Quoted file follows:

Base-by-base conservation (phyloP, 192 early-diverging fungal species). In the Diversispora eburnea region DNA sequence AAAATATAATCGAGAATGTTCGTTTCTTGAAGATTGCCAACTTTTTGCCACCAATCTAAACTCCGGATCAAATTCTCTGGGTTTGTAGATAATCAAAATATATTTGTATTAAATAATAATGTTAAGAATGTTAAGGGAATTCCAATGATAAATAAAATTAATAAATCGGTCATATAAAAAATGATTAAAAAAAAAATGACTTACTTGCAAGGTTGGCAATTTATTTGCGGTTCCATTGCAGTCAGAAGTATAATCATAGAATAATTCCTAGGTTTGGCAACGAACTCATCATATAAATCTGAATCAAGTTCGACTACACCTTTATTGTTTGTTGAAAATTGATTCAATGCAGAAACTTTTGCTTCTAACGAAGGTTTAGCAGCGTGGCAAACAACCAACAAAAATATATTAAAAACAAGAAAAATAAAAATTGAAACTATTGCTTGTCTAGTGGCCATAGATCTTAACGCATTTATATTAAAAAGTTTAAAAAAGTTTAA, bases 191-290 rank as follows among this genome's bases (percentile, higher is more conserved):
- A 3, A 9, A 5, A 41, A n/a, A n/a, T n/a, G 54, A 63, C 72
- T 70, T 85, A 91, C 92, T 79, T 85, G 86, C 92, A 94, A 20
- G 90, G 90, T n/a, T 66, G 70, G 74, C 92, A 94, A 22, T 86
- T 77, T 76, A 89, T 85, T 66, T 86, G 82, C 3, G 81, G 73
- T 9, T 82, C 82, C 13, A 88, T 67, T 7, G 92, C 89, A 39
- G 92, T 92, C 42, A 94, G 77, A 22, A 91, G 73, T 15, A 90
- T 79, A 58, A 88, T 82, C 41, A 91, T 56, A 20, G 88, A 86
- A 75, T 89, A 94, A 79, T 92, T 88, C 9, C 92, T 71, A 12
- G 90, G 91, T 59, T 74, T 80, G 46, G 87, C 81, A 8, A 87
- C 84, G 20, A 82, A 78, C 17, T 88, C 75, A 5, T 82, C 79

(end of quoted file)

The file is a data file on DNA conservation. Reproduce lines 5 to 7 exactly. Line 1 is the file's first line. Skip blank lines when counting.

- T 77, T 76, A 89, T 85, T 66, T 86, G 82, C 3, G 81, G 73
- T 9, T 82, C 82, C 13, A 88, T 67, T 7, G 92, C 89, A 39
- G 92, T 92, C 42, A 94, G 77, A 22, A 91, G 73, T 15, A 90